Yesterday it was very difficult to write: I didn't have much time, but mainly it was because of the powerful impact of listening to friends from Kosovo. At least, I managed to sleep well and I feel much better today. I will begin trying to convey briefly the atmosphere here:
All the media reports are strictly those of the military headquarters.
Since yesterday there's been euphoria for the shooting down of the ultra-sophisticated aeroplane the F-117. Everybody, in the media and in the street and in the bomb shelters (which I never go down but people tell me) celebrate this. All this can be characterised as HOMOGENIZATION / PATRIOTIC UNITY / VICTIMIZATION / UNIFORMITY...
The slogans and songs that they play without stopping are of the style "enemy forces / criminals / aggressors can cause material damage and human victims, but they cannot destroy the spirit of our people that, above all, loves liberty", they put this continually in Radio Belgrade, with anthems about "Kosovo - sacred land", with Partizan songs from the Second World War instead of advertising spots, everything leading to exacertbate nationalist and patriotic sentiment, without any appeal for calm or common sense.
Today's concert in TRG Republika
It was impressive to see so many people in the street, but sad to hear the content and the message. They say that there will be this
kind of demonstration every day. We are afraid - me as much as anyone - of this great manipulation.
At the same time, we saw a group of people of Romany origen (gypsies) demonstrating their loyalty to the state infront of the US embasy, and ohers with the slogan "We will give our lives, but not surrender Kosovo", "Kosovo is Serbia", with complaints against the Albanians in Kosovoa. Here the logic of the opporessed is obvious - to be with the strong. It's awful.
The TV has shown for the fifth time in these days the film "The Battle of Kosovo", and the programming is nearly all of this type.
Conversation with friends in Kosovo - Prishtina:
"Nobody sticks their head outside, not even to the door. Yesterday I opened the door for five minutes and was terribly scared. Nobody who wants to live dares go in the treat. We have nearly no communications within the city, the telephones hardly work. Food is scarce, and I wonder "until when"?"At the end, we exchange words of consolation, support on both sides. I enter again, as so many times during these wars, into the hierarchy of the victims of war: Nothing is happening here on our side of what you are going through over there.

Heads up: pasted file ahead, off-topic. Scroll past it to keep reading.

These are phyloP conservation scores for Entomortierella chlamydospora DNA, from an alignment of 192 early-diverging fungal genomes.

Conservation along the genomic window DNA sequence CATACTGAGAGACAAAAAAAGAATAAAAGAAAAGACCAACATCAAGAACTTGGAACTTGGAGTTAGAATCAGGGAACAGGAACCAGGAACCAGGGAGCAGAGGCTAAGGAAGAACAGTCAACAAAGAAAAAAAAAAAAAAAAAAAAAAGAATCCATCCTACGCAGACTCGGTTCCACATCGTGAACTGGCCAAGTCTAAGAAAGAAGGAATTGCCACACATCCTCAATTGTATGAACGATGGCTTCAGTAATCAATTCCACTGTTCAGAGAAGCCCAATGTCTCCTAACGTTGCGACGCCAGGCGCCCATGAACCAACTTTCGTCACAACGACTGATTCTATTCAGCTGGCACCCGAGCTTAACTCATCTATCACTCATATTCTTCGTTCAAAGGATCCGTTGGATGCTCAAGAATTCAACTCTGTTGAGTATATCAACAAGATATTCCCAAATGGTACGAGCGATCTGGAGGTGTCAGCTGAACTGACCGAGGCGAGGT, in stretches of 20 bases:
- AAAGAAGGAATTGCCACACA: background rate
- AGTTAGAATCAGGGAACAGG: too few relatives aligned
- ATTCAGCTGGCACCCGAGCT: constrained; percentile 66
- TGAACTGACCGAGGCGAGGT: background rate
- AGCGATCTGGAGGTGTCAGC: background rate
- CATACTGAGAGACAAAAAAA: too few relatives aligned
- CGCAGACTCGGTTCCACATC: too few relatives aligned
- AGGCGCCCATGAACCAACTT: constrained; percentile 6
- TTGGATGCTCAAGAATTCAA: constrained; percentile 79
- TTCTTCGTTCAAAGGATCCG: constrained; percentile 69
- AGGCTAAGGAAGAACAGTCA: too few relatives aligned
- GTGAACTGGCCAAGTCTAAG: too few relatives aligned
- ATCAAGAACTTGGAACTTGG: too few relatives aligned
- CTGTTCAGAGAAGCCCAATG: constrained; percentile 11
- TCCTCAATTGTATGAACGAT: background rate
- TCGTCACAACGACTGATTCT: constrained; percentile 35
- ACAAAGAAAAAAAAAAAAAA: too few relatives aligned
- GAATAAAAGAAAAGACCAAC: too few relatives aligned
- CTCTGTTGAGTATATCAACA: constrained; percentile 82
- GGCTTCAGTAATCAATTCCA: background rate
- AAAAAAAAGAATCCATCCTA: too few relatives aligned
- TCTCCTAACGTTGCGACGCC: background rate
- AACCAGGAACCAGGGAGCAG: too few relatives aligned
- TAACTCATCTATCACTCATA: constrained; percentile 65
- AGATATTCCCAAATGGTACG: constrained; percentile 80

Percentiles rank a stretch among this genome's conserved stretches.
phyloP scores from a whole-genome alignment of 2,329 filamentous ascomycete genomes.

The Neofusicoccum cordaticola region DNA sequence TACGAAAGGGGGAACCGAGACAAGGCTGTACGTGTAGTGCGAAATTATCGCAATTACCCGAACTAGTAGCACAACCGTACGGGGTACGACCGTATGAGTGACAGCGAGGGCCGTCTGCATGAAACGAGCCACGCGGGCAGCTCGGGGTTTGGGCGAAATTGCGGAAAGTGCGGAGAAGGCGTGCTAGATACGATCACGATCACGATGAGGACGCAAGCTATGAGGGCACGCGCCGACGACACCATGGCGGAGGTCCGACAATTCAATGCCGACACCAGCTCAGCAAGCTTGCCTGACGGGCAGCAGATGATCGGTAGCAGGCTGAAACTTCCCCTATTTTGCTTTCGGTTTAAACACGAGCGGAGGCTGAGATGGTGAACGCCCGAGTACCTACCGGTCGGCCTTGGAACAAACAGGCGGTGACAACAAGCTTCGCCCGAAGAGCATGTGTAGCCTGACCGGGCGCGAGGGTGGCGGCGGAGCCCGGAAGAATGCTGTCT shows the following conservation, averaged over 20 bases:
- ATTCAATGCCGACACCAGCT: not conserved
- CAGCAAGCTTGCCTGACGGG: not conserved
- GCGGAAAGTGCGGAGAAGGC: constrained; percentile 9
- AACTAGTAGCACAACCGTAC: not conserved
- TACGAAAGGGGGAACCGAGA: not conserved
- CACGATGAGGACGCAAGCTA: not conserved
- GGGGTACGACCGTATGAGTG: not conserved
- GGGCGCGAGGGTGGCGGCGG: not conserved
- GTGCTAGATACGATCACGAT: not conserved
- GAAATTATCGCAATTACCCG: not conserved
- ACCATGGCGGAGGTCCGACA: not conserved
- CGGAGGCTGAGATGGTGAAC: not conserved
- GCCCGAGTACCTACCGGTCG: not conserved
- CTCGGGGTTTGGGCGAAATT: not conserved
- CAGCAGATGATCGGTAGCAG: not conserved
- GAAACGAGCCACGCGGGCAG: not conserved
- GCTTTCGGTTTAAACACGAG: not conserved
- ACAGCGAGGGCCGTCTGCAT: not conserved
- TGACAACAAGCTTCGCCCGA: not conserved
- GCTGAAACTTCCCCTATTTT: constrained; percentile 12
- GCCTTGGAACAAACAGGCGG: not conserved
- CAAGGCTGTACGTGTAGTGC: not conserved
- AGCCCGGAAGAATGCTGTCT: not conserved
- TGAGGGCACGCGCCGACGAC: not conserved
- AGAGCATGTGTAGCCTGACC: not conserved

"Gangs are going round the streets, they are people released from the prisons, paramilitaries, who knows... They break into houses, move out the people, kidnap, massacre... Already there's no food left - except we have 50 kilos of flour" (a big family).
He quoted me what somebody had said these days:What cynicism! What a trap! What am I to say now when in today's concert people took part (two singers, Rambo and Bajaga) who in the years before always spoke for peace? One of them, Rambo, performed in the concert For Sarajevo we organised in April 1992.
Let me go back to the testimonies from people in Prishtina:
"I don't have any tranquillizers, I don't have more heart medicine. What can I do without these?" She who has always encouraged me, comforted me with hope, now her voice is breaking as, on the point of crying, she thanks me for calling. "This is an area of gloom. We don't have help from any side. They have now left the gangs to do whatever takes their fancy... "My moral and emotional imperative (no matter how pathetic it sounds) is to spend hours and hours trying to get a line with Prishtina. This morning I have managed, but during the first days it was totally futile.
"Now I see that this type of experiences cannot be conveyed. I have seen so many displaced people or refugees here, and always have thought that I understood them. But now I see what they have suffered. Why don't I go from here? Why do we wait until the last minute? Where do I go now? Although I know that I cannot leave to go anywhere, I pack a back. Although I have food, I cannot eat. These night will be perhaps the last I spend at home..."I cannot tell you of what I've felt, but I know that for me - for us in this small human ghetto - it has been enormously valuable. Again the alert sounds. We have turned in to Radio "Free Europe". In prishtina they have had no electricity since yesterday eveing.
The alternative network of support and communication gives us this information:
Vrnjacka Bank and Kraljevo (central Serbia): People fear new military call-ups, there have been many; floods of people (reservists) are arriving, who have died in Kosovo.
Sandzak (south-east Serbia, principally the home of Muslims): "People are going, everybody wants to go. Those of us who stay, we're more than agitated, terrified. The police have requisitioned all the trucks and big vehicles; people mainly fear the paramilitaries".
Monetenegro: The political climate there is totally different. It's enough to see the papers (I had the chance to see one yesterday) whose content is totally different (Montenegro has not declared a state of war).
Things are getting worse all the time, the "second phase" has started, no comment! You have more information than we here, but we know that this conspiracy of militarism - global and local - dangerously reduces our space and soon there won't be this space. (How to denounce global militarism without denouncing the local? how to denounce the bombings, without denouncing the massacres, the repression.
With the horror the people of Kosova are living with this NATO intervention, they are paying a price even greater than before. NATO IN THE SKY, MILOSEVIC ON THE GROUND.
At the moment our human ghetto functions well, with mutual support. Your support strengthens us, it means a real lot. I embrace you with the deepest friendship and tenderness.
Women in Black, Belgrade
The night of 28 March 1999